• Non-compete agreements may restrict business activity, but not project activity.
    If your company requires employees or contractors to sign non-compete agreements, those agreements must not prevent the individual in question from participating in the Arches open source project in any way, whether during or after the term of their employment.This does not mean that all non-compete agreements are incompatible with this code of conduct. A company may restrict an employee’s ability to solicit the company’s customers, for example. The key is that any restrictions should be about things other than Arches project participation itself. An individual should not be blocked from any form of technical or social participation in the Arches project, including the implementation of particular features.The accumulation of experience and expertise in individual persons, who are ultimately free to direct their energy and attention as they decide, is one of the most important drivers of progress in open source projects. A company that limits this freedom can hinder the success of the Arches project.
  • Security vulnerability information should always be promptly disclosed to the Arches project.
    If a commercial entity learns about a security vulnerability in the Arches open source code, it should always promptly disclose that information to the Arches project. Security vulnerability information should be reported at: (Of course it is acceptable to pre-patch the company’s own offerings, as long as that patching does not significantly delay the reporting of the vulnerability.)Vulnerability information should never be used for unilateral commercial advantage. Vendors may legitimately compete on the speed and reliability with which they deploy security fixes, but withholding vulnerability information damages everyone in the long run by risking harm to the Arches project’s reputation and the security of all users.
  • Let your commercial priorities guide your developers’ priorities in the project.
    There is no need to hide motivations in an open source project. It is very normal for developers to propose that a certain capability be added to the code and justify the proposal on the grounds that it would help their employer’s commercial interests. As long as the proposed change goes through the project’s usual decision-making procedures, the fact that it would serve specific commercial interests is not only not bad for the project, it may often be good: after all, continued commercial interest in the code is usually a good thing.Of course, it would be odd to make a technical proposal that is wildly divergent from the Arches project’s current roadmap and from the interests of all other parties participating in the project, but in that case the proposal is likely to be rejected anyway. In general, there is no need to pretend to purity of motivations. Finding sustainable resolutions to the tensions between various parties’ needs is a long and well-established tradition in open source projects; as long as you participate in those discussions in good faith, and compromise where appropriate, the influence of your commercial motivations is likely to be an overall benefit to the project.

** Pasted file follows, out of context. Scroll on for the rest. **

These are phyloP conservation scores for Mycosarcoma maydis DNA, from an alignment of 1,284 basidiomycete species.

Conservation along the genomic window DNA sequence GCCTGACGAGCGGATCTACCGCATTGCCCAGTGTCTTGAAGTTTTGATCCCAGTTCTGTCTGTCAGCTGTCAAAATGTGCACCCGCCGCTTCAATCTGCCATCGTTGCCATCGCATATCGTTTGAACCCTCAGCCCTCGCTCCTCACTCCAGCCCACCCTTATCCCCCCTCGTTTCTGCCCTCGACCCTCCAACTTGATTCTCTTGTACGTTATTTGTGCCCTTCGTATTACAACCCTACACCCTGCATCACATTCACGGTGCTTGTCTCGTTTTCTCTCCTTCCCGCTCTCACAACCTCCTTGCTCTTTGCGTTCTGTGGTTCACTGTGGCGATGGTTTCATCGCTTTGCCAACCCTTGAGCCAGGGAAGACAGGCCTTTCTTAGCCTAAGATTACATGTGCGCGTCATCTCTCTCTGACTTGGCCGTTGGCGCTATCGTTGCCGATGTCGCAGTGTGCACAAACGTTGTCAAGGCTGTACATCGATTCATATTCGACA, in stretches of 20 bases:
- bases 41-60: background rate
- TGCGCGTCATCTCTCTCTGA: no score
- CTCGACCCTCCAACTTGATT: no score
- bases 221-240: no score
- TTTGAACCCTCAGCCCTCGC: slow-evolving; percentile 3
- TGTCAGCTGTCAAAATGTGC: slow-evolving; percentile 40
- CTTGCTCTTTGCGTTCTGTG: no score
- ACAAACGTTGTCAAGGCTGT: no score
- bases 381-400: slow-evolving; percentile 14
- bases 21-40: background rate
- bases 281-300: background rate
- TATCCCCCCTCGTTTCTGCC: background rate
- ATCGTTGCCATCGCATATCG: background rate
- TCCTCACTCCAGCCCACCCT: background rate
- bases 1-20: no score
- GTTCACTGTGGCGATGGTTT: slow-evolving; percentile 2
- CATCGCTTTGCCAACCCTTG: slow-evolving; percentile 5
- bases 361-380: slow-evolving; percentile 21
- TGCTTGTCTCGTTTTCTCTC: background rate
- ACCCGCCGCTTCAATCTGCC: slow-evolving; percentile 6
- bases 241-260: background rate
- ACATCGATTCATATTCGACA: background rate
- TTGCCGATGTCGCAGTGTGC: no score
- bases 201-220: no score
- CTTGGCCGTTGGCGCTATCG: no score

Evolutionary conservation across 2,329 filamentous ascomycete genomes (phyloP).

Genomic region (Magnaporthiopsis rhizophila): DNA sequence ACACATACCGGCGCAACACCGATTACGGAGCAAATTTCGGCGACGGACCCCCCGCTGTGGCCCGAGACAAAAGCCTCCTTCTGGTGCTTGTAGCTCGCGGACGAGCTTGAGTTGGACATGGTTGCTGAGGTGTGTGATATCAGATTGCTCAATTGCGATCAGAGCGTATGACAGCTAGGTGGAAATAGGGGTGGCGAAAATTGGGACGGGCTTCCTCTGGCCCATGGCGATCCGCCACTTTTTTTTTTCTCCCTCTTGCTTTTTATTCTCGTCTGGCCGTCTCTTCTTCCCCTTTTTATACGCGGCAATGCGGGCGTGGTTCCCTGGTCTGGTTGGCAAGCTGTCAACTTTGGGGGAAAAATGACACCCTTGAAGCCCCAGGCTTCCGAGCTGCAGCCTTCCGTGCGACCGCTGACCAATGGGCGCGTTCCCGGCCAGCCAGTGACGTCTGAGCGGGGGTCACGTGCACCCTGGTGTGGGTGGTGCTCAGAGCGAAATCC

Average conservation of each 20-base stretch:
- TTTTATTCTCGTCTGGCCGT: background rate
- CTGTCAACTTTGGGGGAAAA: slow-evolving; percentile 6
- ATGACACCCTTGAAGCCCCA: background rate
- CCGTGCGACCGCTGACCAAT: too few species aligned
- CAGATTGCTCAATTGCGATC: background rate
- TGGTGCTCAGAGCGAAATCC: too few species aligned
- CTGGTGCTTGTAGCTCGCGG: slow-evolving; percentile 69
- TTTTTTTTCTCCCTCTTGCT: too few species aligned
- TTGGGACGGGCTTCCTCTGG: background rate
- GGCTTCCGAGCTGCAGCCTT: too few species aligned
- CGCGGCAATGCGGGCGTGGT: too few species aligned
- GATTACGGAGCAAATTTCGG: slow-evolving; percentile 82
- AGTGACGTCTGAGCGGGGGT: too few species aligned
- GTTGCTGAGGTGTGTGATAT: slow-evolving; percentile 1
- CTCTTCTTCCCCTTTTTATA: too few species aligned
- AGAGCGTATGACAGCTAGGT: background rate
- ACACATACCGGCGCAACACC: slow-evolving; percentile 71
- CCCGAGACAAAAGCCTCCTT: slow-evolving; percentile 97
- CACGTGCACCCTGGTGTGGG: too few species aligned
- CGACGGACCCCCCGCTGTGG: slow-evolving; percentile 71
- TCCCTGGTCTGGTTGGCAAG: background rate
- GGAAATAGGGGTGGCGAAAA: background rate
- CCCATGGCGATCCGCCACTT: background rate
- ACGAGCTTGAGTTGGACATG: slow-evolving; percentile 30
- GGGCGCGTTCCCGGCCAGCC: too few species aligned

Arches Trademark and Branding Policy

The Arches trademarks, including the Arches name and logos, are owned by the Getty Conservation Institute and World Monuments Fund. The Arches project is now preparing a trademark and branding policy, which will likely be modeled after the Model Trademark Guidelines for open source software projects. In the meantime, please send questions to the Arches project at:

Reporting Code of Conduct Issues

We encourage members of the Arches community to resolve issues on their own whenever possible.
If you believe that the Arches Community Code of Conduct is being violated and you are unable to resolve the issue, please feel free to report your concerns by contacting the Arches project team at: Your report will be addressed as soon as possible.

All reports will be handled with discretion. In your report please include:

  • Your contact information.
  • Names (real, nicknames, or pseudonyms) of any individuals involved. If there are additional witnesses, please include them as well. Your account of what occurred, and if you believe the incident is ongoing. If there is a publicly available record (e.g. a mailing list archive or a public IRC logger), please include a link.
  • Any additional information that may be helpful.

After filing a report, the Arches project team will contact you personally, review the incident, follow up with any additional questions, and make a decision as to how to respond. Where additional perspectives are needed, the team may seek insight from others with relevant expertise or experience. Parties involved in the report are never part of the team reviewing the alleged violation.

Anyone asked to stop unacceptable behavior is expected to comply immediately. If an individual engages in unacceptable behavior, the Arches project team may take any action they deem appropriate, including a ban from the community.



Much of this code of conduct, particularly its guidelines for commercial entities, was prepared by Open Tech Strategies, which advises the Arches project on open source issues. Its general guidelines for participation are based on the template established by the TODO Group and used by numerous other large communities (e.g., Facebook, Yahoo, Twitter, GitHub).